NVIDIA Patches High Severity Windows GPU Display Driver Flaws
NVIDIA issued a security update to fix three high and medium severity security issues in the NVIDIA GPU Display Driver that could lead to code execution, denial of service, escalation of privileges, or information disclosure on vulnerable Windows machines.
Even though to abuse the patched flaws would-be attackers require local user access, they could also exploit them by remotely dropping malicious tools through various other means on computers running an unpatched NVIDIA GPU Display Driver version.
NVIDIA advises all users to update their drivers as soon as possible by applying the security update available on the NVIDIA Driver Downloads page.
Security issue with high severity ratings
The fixed issues are tracked as CVE‑2019‑5675, CVE‑2019‑5676, and CVE‑2019‑5677 and come with base scores ranging from 5.6 to 7.7, with NVIDIA’s risk assessment being based on the CVSS V3 standards.
By exploiting the issues that lead to information disclosure attackers can collect valuable information about computers running an outdated version of NVIDIA GPU Display Driver.
The flaws that lead to a denial of service state, could allow potential attackers to render vulnerable computers temporarily unusable, while, by abusing unpatched code execution vulnerabilities they can run commands or code on compromised machines.
Additionally, escalation of privileges flaws in the NVIDIA GPU Display Driver make it possible to elevate user privileges, gaining permissions beyond the ones initially granted by the system.
The software issues patched by NVIDIA in their May 2019 security update are listed below, together with full descriptions and the CVSS V3 Base Score assigned to each of them.
|CVE‑2019‑5675||NVIDIA Windows GPU Display Driver contains a vulnerability in the kernel mode layer (nvlddmkm.sys) handler for DxgkDdiEscape where the product does not properly synchronize shared data, such as static variables across threads, which can lead to undefined behavior and unpredictable data changes, which may lead to denial of service, escalation of privileges, or information disclosure.||7.7|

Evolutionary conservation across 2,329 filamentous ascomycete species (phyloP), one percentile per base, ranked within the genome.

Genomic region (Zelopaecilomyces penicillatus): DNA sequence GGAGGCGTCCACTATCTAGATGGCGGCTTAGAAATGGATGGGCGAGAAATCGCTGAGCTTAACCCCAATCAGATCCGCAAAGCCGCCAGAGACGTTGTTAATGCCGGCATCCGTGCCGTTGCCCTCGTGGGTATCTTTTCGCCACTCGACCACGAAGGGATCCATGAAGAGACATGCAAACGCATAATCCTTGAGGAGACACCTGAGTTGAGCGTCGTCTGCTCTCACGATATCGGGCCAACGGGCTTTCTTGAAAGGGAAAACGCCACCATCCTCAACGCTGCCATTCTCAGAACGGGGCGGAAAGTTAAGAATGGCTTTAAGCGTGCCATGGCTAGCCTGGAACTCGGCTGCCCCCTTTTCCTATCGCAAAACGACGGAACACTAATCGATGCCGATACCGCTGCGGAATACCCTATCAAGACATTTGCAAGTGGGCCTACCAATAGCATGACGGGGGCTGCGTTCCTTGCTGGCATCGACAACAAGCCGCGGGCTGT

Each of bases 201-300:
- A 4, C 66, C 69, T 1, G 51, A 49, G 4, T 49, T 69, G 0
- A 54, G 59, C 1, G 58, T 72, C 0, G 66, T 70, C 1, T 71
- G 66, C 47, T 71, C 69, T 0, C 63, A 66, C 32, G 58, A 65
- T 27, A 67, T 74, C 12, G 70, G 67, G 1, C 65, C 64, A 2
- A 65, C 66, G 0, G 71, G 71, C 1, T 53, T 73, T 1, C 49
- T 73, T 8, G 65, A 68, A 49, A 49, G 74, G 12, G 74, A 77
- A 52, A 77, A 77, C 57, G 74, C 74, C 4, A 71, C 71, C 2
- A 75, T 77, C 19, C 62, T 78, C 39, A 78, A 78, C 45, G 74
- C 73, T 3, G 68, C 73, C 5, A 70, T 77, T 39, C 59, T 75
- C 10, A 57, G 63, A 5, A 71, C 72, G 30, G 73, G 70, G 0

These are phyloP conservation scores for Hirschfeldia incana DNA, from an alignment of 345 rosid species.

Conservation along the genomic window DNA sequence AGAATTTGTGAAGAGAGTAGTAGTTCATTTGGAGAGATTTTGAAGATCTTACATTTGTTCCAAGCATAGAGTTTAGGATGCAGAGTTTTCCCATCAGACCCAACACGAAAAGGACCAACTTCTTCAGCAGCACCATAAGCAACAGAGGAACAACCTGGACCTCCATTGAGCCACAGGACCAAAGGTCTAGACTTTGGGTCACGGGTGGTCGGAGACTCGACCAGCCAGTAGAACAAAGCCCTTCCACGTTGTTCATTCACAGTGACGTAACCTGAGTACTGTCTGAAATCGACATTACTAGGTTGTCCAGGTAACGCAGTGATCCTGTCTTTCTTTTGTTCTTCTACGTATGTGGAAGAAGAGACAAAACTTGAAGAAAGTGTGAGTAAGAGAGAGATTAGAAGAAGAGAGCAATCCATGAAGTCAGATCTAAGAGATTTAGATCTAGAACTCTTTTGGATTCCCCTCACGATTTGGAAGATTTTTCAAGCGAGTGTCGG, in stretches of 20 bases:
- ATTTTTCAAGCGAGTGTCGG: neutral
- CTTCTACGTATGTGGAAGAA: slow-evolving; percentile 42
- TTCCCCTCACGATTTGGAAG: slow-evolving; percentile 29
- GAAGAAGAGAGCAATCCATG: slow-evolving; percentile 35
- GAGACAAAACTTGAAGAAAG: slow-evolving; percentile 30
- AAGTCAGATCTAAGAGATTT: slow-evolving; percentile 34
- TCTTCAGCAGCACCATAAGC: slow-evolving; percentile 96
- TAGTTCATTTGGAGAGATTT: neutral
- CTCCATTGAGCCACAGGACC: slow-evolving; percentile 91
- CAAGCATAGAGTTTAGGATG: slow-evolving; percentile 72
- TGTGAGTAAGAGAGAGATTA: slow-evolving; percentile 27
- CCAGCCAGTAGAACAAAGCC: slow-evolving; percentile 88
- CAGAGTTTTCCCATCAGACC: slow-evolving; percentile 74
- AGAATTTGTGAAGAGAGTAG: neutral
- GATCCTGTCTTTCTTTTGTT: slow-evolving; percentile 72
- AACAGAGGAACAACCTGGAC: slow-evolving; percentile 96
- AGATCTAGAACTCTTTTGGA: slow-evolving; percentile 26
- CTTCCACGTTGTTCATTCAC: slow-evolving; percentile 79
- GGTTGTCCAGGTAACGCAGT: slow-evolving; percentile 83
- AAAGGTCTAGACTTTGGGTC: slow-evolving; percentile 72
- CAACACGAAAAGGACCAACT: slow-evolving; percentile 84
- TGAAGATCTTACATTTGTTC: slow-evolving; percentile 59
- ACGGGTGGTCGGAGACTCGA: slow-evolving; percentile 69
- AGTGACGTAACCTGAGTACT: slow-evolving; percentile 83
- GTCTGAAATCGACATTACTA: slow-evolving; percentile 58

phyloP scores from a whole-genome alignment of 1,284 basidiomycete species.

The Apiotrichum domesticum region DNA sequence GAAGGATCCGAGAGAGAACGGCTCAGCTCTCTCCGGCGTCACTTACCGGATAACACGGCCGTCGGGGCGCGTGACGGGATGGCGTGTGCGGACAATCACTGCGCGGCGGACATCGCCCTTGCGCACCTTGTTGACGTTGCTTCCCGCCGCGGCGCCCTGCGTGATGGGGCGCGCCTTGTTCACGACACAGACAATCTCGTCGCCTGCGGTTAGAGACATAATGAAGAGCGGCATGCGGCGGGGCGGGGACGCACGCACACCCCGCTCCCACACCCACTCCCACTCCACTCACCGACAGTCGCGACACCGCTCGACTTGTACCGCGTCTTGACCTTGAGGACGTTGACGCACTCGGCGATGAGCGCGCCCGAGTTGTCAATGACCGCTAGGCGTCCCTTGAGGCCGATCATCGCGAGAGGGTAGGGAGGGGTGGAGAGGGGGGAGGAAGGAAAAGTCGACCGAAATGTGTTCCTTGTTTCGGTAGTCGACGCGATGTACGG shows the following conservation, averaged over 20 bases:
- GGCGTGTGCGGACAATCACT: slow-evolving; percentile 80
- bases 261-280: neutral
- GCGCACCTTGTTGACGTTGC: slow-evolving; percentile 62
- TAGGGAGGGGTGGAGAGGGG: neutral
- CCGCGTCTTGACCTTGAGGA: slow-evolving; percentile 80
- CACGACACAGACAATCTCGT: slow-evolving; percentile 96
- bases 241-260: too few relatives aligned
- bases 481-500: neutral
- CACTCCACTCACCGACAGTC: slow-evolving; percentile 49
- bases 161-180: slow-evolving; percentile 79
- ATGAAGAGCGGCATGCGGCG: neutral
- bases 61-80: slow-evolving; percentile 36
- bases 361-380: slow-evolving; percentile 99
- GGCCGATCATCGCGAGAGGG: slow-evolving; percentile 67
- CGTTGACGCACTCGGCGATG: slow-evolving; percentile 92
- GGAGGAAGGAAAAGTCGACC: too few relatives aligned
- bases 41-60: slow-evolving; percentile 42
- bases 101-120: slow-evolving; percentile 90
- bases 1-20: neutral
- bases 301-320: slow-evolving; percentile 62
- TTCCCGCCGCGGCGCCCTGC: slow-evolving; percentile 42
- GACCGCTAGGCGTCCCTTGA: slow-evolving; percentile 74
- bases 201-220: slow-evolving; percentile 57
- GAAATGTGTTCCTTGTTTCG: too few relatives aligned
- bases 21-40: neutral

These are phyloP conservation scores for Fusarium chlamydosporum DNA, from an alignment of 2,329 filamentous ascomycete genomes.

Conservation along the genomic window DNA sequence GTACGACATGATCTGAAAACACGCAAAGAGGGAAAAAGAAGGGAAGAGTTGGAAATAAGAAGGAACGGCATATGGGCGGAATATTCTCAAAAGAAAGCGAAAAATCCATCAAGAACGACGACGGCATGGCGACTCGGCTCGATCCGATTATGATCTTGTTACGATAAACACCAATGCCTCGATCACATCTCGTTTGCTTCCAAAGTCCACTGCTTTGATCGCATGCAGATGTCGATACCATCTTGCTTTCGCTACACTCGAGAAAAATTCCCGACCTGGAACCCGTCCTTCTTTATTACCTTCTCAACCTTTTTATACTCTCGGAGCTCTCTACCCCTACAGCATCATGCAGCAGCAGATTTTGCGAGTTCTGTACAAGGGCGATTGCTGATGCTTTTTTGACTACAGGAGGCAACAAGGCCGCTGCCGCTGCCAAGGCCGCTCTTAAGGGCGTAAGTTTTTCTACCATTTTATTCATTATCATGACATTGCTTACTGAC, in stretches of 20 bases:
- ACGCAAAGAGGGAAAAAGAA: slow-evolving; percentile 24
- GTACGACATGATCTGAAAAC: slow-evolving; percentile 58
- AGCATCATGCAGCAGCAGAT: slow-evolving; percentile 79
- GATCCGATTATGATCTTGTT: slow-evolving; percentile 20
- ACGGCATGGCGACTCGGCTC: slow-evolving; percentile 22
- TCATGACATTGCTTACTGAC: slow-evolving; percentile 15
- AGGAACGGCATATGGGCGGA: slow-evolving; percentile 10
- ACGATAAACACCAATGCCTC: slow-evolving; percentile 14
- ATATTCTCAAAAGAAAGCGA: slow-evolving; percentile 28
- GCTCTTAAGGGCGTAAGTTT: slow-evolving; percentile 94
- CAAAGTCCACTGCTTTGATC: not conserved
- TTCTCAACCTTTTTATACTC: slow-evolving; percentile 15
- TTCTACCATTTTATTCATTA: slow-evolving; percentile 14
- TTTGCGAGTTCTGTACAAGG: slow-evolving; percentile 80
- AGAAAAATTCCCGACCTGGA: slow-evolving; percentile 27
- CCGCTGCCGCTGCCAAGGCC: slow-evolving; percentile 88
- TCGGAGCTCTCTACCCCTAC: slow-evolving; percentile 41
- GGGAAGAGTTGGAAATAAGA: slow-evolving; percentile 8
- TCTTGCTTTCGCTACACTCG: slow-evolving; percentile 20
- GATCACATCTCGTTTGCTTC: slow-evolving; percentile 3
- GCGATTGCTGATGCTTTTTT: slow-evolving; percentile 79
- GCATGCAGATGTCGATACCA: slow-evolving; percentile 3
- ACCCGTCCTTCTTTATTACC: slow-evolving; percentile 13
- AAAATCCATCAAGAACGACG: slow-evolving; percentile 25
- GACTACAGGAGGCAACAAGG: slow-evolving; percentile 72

|CVE‑2019‑5676||NVIDIA Windows GPU Display Driver installer software contains a vulnerability in which it incorrectly loads Windows system DLLs without validating the path or signature (also known as a binary planting or DLL preloading attack), leading to escalation of privileges through code execution.||7.2|
|CVE‑2019‑5677||NVIDIA Windows GPU Display Driver contains a vulnerability in the kernel mode layer (nvlddmkm.sys) handler for DeviceIoControl where the software reads from a buffer using buffer access mechanisms such as indexes or pointers that reference memory locations after the targeted buffer, which may lead to denial of service.||5.6|
According to NVIDIA:
The NVIDIA risk assessment is based on an average of risk across a diverse set of installed systems and may not represent the true risk of your local installation. NVIDIA recommends consulting a security or IT professional to evaluate the risk to your specific configuration.
The NVIDIA GPU Display Driver – May 2019 security bulletin contains the full list of software products affected by the security issues patched by NVIDIA in their February 2019 Security Update.
As the company further details, “Windows driver versions 430.23, 425.25, and 422.02 provided by computer hardware vendors also include the security update.”
NVIDIA also added the following additional information related to the CVE-2019-5676 vulnerability:
- If the GPU driver is installed on Windows 7, Microsoft KB2533623 must be installed as a prerequisite to addressing this CVE. This CVE does not affect driver packages provided by your hardware vendor and applies only to driver packages that are downloaded from the NVIDIA Driver Downloads public web page.
The CVE‑2019‑5676 DLL search order hijacking flaw in the NVIDIA Windows GPU Display Driver installer that could lead to DLL preloading attacks (also known as binary planting) was reported by Kushal Arvind Shah of Fortinet’s FortiGuard Labs, Łukasz ‘zaeek’, Yasin Soliman, Marius Mihai, and Stefan Kanthak.
During late-March, NVIDIA also released a security update for the NVIDIA GeForce Experiencesoftware for Windows which patched the CVE-2019-5674 high severity vulnerability reported by David Yesland of Rhino Security Labs that could have lead to code execution, denial of service, or escalation of privileges.